The contract will list specific areas to be addressed such as punctuation errors, appropriate word choice, correct verb tense, omitted or repeated words, sentence structure, content clarity, consistency, and repetition. I use Track Changes, an editing format in Microsoft Word that allows editing markups within the manuscript and comments in the margin. In the contract, the author agrees to receive one edited document with Track Changes markups and comments in the first pass of edits, consisting of two read-throughs of the manuscript.
Upon receipt of the first pass, the author agrees to accept or reject each of the recommended changes. It is the author’s responsibility to review all marked changes, comments, or questions and to revise the manuscript accordingly. The author also agrees to send revisions to me for a final check as the last step of the editing process.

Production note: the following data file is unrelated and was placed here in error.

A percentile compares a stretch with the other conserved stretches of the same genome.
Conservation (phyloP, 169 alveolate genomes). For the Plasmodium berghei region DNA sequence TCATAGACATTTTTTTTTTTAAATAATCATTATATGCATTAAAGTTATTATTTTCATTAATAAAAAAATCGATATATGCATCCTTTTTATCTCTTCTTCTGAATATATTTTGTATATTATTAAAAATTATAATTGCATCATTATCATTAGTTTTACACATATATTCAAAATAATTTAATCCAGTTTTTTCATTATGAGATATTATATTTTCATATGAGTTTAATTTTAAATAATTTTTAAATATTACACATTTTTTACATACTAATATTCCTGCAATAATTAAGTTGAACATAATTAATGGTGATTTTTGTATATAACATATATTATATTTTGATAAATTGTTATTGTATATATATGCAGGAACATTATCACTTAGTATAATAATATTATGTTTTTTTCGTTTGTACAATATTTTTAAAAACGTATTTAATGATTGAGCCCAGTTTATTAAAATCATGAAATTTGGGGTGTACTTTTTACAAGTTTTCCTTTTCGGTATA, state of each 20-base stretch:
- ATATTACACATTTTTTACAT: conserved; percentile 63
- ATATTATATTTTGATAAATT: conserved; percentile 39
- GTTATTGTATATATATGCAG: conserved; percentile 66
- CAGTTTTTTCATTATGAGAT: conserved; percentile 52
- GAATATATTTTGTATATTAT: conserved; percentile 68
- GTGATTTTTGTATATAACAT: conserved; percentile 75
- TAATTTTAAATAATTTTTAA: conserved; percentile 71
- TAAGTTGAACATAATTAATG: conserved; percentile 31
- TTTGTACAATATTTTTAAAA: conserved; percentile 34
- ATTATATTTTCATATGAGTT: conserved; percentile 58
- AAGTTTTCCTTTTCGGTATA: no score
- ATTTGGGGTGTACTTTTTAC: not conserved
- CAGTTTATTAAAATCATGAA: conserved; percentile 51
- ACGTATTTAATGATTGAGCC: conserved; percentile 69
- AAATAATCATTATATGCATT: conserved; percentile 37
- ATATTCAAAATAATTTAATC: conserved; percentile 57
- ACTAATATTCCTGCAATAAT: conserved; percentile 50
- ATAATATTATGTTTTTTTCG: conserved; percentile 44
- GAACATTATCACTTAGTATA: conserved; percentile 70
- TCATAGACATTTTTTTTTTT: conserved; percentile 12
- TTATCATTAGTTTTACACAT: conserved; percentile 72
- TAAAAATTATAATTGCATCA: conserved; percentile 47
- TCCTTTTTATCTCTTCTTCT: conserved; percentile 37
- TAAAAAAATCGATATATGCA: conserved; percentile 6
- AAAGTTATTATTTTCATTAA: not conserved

Some editors do not do more than one pass, but I prefer to take the extra time and effort to do as thorough a job as possible. I take pride in being thorough and accurate in my work and in making myself available to address any questions or concerns communicated by the author to me.
Finally, the contract stipulates the fee based on the word count of the original manuscript. I charge by the word rather than an hourly rate. Payment plans are available, and the dates of payment are also stipulated in the contract so that everyone knows their responsibilities in advance.
Perks of Being a Copyeditor
enjoy my job as a freelance copyeditor for many reasons. First, I meet and work
with interesting and talented creative writers. As a writer myself, I learn
more about my craft by editing the works of others. Because I work from home,
I can choose my work schedule and due dates. Most of my clients are repeat
authors of books I’ve previously edited or referrals from those who know me or